Paganell History, Family Crest & Coats of Arms
Some believe the Paganell surname is thought to derive from the Latin medieval personal name Paganus, which also gave us the name Paine.
"The surname of this family, Painel or Paynell, in the Latin of the time 'Paganellus,' is a diminution of Pain or Paganus, and, as was the custom of the time, was no doubt first applied for distinction to a Pain Fitz Pain during his father's life-time, and happened, as in this case, to be perpetuated as a surname, by his descendants." 
Alternatively, the name was derived from "Painell or Paganel, a great baronial family in Normandy." 
"Paganus was a Norman personal name, whence the modern Payne and Paine, as well as the more ancient Paganel and Paynel. Pagan, however, exists at this day among English surnames. " 
Early Origins of the Paganell family
The surname Paganell was first found in Yorkshire. However, some of the family were found at Astwood in the union of Newport-Pagnell in Buckinghamshire since early times. "This place was at the Conquest surveyed as part of the adjoining parish of Hardmead, and belonged to William Fitzanculph, from whom it descended by marriage to Fulk Paganell, the founder of Newport-Pagnell." 
Back in Yorkshire, at Hooton-Pagnell, another branch of the family was found. "This parish derives the latter part of its name from Ralph de Paganel, to whom the manor belonged at the time of the Conquest." 
And in Huggate in the East Riding of Yorkshire, more early records of the family were found. "The church is a handsome structure, chiefly in the Norman style, with portions of a later date, and an embattled tower surmounted by a lofty octagonal spire; it is supposed to have been built by Ralph de Paganel, about the year 1233." 
"The manor [of Little Linford, Buckinghamshire] was anciently in the Pagnells, from whom it came by successive female heirs to the families of Somery, Botetort, Burnell, and Bermingham. "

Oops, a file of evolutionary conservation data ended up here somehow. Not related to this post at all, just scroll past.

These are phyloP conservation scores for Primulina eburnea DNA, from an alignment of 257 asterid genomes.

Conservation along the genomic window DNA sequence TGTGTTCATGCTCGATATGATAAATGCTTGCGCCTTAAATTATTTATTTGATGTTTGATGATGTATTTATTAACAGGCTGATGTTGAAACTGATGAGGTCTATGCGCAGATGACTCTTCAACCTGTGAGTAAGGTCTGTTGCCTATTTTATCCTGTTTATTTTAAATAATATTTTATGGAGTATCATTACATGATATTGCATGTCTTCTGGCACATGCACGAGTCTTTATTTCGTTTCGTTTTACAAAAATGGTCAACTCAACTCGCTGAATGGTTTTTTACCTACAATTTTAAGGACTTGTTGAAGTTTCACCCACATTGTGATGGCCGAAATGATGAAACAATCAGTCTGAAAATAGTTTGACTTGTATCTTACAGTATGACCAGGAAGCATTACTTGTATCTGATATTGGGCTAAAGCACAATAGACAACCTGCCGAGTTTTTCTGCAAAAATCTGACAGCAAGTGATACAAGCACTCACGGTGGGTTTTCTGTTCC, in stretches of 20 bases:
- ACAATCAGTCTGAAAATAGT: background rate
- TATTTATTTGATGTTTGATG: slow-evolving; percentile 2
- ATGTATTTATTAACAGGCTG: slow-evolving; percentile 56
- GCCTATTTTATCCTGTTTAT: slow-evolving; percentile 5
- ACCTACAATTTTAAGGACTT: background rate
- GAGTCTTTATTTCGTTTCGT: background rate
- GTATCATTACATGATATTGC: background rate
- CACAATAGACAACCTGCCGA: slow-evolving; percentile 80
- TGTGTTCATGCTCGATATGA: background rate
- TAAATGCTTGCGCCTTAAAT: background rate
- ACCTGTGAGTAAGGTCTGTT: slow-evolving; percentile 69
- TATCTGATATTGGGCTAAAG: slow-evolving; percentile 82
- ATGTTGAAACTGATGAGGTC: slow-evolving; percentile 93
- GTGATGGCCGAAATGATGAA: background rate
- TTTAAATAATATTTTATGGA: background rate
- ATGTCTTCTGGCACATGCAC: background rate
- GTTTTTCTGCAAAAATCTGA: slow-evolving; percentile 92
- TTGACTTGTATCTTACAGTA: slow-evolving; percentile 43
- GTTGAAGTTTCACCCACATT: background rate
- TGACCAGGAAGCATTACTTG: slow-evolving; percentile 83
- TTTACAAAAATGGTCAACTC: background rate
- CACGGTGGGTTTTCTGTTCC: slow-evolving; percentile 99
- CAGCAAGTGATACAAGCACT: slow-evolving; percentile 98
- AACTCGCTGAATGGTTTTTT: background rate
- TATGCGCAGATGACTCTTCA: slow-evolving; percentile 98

Early History of the Paganell family
This web page shows only a small excerpt of our Paganell research. Another 85 words (6 lines of text) covering the years 1180 and 1265 are included under the topic Early Paganell History in all our PDF Extended History products and printed products wherever possible.
Paganell Spelling Variations
A multitude of spelling variations characterize Norman surnames. Many variations occurred because Old and Middle English lacked any definite spelling rules. The introduction of Norman French to England also had a pronounced effect, as did the court languages of Latin and French. Therefore, one person was often referred to by several different spellings in a single lifetime. The various spellings include Pagan, Paganell, Paganel, Pagnell and others.
Early Notables of the Paganell family (pre 1700)
More information is included under the topic Early Paganell Notables in all our PDF Extended History products and printed products wherever possible.
Migration of the Paganell family
Many English families left England, to avoid the chaos of their homeland and migrated to the many British colonies abroad. Although the conditions on the ships were extremely cramped, and some travelers arrived diseased, starving, and destitute, once in the colonies, many of the families prospered and made valuable contributions to the cultures of what would become the United States and Canada. Research into the origins of individual families in North America has revealed records of the immigration of a number of people bearing the name Paganell or a variant listed above: James Pagan, who came to Virginia in 1688; Robert Pagan, who arrived in Maine in 1748; Thomas Pagan, who arrived in St. John, N.B. in 1800; William Pagan, who came to New York in 1766.
Related Stories +
The Paganell Motto +
The motto was originally a war cry or slogan. Mottoes first began to be shown with arms in the 14th and 15th centuries, but were not in general use until the 17th century. Thus the oldest coats of arms generally do not include a motto. Mottoes seldom form part of the grant of arms: Under most heraldic authorities, a motto is an optional component of the coat of arms, and can be added to or changed at will; many families have chosen not to display a motto.
Motto: Nec timeo nec sperno
Motto Translation: I neither fear nor despise.
- ^ Charnock, Richard, Stephen, Ludus Patronymicus of The Etymology of Curious Surnames. London: Trubner & Co., 60 Paternoster Row, 1868. Print.
- ^ Cleveland, Dutchess of The Battle Abbey Roll with some Account of the Norman Lineages. London: John Murray, Abermarle Street, 1889. Print. Volume 2 of 3
- ^ Lower, Mark Anthony, Patronymica Britannica, A Dictionary of Family Names of the United Kingdom. London: John Russel Smith, 1860. Print.
- ^ Lewis, Samuel, A Topographical Dictionary of England. Institute of Historical Research, 1848, Print.